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MD-FM Thursday May 8, 2014

Two-year life extension for diabetics treated with insulin after myocardial infarction

 

SARAH:

MD-FM, the latest medical news from around the world… Here’s Peter Goodwin.

 

SEGMENT 1: Type 2 Diabetes: Insulin glycemic control after MI extends life

 

PETER:

Hello! And to begin with, patients with diabetes who had intensive insulin-based treatment after a myocardial infarction lived longer than those treated with conventional glucose-lowering therapy. That was after 20 years follow-up in the DIGAMI-1 trial, a landmark study of type-2 diabetes in Sweden, published in The Lancet Diabetes & Endocrinology. Here’s Sarah Maxwell:

 

SARAH:

Yes, over 600 patients admitted to hospital with a suspected acute MI in the previous 24-hours, were randomly assigned to: either an insulin-glucose infusion for at least 24 hours, followed by insulin injection four times a day for at least three months, or: standard glucose-lowering treatment for one year. Survival was improved on average by two point three years with the intensified insulin-based glycemic control and the benefit lasted for at least eight years…

 

RITSINGER:

It actually strengthens the assumption that if they institute it early after an acute myocardial infarction, the intensified glycemic control might indeed have a beneficial effect on mortality especially in patients with pronounced disgylcemia.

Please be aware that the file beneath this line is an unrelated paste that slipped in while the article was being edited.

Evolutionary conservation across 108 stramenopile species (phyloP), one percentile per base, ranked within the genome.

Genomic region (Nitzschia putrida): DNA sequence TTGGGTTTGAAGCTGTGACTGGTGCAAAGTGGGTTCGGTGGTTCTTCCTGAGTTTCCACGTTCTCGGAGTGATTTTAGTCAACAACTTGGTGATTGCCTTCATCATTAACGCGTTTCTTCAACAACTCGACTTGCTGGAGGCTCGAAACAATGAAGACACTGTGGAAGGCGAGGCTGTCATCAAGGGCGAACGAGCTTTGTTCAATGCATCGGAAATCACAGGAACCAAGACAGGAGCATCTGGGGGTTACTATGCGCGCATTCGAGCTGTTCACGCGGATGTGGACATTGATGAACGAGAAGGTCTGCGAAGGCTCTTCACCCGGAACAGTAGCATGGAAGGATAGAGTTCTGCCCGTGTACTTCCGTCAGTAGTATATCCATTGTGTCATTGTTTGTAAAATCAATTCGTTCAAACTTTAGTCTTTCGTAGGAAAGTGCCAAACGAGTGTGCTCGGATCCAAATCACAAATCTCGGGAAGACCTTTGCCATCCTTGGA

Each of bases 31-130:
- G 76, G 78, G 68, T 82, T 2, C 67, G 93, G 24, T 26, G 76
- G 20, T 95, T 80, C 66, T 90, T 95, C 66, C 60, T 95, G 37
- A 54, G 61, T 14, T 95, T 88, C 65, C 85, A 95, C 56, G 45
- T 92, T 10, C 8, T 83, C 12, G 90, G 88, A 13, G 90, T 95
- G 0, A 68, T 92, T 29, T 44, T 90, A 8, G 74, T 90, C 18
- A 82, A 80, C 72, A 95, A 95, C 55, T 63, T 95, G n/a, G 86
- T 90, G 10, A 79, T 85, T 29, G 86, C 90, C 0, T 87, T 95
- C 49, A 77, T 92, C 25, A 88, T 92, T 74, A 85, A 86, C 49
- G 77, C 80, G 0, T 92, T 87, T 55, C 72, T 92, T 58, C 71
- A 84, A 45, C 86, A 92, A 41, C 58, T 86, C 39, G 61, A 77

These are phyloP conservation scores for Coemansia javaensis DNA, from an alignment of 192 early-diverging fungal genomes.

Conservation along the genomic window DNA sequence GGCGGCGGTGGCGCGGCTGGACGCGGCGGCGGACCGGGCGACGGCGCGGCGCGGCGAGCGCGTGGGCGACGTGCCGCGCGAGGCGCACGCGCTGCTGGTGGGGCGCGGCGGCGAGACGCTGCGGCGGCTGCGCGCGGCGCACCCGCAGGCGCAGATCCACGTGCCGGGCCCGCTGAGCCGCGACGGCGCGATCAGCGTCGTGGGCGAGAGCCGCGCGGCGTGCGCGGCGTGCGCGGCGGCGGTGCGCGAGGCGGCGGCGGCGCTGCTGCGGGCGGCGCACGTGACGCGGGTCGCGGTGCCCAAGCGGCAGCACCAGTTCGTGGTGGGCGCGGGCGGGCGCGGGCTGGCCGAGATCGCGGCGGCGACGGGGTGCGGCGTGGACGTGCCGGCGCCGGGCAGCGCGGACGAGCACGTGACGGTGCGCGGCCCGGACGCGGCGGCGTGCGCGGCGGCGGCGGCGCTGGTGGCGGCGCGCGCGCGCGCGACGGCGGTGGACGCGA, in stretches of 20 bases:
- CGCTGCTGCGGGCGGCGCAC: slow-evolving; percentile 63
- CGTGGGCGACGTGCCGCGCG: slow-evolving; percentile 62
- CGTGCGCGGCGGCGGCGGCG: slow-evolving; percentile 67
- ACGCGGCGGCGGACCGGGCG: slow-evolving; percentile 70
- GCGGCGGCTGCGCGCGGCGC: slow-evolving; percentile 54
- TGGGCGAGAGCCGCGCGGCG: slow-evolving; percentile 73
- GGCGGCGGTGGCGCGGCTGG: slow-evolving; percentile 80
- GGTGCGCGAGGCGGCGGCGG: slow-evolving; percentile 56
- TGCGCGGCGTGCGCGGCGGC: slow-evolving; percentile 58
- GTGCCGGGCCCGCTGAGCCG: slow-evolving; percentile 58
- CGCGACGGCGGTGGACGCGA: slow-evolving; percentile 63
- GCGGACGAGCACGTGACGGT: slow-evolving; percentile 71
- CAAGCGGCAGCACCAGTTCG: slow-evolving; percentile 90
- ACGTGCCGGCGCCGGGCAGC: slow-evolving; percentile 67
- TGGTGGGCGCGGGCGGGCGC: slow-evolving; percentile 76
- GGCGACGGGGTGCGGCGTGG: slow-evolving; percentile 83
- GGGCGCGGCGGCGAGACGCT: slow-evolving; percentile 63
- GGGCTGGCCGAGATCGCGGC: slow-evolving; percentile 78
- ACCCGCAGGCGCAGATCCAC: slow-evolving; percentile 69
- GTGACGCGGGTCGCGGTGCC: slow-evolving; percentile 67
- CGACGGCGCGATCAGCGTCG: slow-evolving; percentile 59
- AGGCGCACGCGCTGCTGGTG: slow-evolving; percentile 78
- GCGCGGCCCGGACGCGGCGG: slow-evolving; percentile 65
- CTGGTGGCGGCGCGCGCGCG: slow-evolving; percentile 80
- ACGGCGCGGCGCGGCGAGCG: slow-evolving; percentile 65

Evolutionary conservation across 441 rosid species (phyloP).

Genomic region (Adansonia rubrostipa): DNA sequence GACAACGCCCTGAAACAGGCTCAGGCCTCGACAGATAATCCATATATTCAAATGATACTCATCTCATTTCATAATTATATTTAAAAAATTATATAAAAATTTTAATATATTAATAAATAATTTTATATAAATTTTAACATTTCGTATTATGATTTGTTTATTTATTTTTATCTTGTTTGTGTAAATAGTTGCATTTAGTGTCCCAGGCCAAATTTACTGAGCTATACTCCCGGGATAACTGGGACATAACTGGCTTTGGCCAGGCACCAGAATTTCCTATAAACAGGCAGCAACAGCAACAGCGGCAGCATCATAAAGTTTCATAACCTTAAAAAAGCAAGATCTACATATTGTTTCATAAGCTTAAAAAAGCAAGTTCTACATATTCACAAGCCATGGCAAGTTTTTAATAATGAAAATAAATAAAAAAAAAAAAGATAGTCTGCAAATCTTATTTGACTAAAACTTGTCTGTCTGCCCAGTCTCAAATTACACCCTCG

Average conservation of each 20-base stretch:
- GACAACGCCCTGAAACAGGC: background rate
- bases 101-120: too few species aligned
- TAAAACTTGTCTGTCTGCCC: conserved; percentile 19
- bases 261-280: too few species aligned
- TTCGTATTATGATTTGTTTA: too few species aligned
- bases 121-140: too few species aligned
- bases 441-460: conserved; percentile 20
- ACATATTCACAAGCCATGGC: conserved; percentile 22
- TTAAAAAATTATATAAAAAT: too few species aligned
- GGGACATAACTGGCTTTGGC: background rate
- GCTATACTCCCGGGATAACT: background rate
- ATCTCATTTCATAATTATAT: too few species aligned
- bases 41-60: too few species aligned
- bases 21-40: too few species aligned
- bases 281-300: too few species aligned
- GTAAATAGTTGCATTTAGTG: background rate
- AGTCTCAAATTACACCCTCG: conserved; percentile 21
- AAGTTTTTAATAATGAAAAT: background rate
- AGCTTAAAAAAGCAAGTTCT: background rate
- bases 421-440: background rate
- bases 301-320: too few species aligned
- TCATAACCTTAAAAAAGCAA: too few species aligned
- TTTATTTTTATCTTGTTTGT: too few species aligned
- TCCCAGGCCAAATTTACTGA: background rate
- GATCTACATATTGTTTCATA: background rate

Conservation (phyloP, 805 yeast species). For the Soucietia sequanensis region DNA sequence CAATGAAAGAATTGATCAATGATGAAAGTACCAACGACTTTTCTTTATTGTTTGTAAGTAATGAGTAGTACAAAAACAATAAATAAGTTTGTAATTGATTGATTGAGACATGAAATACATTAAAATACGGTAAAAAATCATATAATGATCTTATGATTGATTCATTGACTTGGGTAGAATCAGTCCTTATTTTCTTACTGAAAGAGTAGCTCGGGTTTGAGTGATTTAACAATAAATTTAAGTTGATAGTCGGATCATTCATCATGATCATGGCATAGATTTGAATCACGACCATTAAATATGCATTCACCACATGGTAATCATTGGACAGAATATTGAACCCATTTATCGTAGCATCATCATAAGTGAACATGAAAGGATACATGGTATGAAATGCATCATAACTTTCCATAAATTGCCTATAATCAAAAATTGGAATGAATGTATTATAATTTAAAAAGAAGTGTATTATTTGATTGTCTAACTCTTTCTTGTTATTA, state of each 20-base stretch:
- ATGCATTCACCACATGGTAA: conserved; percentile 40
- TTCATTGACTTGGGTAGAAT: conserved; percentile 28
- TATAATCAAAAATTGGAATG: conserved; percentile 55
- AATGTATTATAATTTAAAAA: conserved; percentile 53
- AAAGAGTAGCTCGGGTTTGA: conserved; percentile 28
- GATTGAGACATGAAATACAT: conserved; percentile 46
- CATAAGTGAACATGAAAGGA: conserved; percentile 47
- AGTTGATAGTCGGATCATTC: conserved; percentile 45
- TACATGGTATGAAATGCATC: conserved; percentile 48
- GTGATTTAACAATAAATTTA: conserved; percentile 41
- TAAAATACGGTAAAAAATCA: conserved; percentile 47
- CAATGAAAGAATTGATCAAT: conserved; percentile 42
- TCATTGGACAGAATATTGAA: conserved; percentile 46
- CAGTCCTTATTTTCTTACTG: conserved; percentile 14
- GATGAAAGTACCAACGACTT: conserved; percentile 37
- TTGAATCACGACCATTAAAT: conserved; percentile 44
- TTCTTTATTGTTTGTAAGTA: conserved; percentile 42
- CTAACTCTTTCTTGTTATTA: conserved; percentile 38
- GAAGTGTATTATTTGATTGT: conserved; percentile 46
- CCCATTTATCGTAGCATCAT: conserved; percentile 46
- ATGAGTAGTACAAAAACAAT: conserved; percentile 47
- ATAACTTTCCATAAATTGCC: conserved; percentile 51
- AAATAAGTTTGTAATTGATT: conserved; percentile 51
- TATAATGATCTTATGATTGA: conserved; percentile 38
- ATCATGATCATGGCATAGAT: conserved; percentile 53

SARAH:

Lead study author Dr Viveca Ritsinger, from Karolinska University Hospital, in Stockholm. And she told us the challenge now will be choosing the best treatment for each patient:

 

RITSINGER:

Patients with low cardiovascular risks and no prior treatment with insulin, had actually the best prognosis. And patients with high cardiovascular risk and previous treatment with the insulin, had the worst prognosis.

 

SARAH:

Viveca Ritsinger, from Karolinska University Hospital, in Sweden.

 

SEGMENT 2: Low carb better than low fat diet for type 2 diabetes

 

PETER:

For patients with type-2 diabetes, a low-carbohydrate diet –but not a low-fat diet –reduced inflammation in a study reported by the journalAnnals of Medicine…

 

SARAH:

Yes, 61 patients with type-2 diabetes were randomly assigned to either a low-carb diet or a traditional low-fat diet, under the guidance of a dietician. Weight reductions were similar in both groups but glucose levels decreased more in the group who lowered their carbohydrate intake to 25% of total energy intake:

 

NYSTROM:

Nothing got better in the low fat group. Even though they did reduce the body weight by four kilos, nothing got better. They had no reduction in inflammation and no improvement in blood lipids and no improvement either in glucose levels.

 

SARAH:

That was study co-author Fredrik Nyström from Linköping University in Sweden. Over the two years, only patients in the low-carbohydrate group had lower levels of inflammatory markers in the blood, despite the fact that weight loss was similar in both groups:

 

NYSTROM: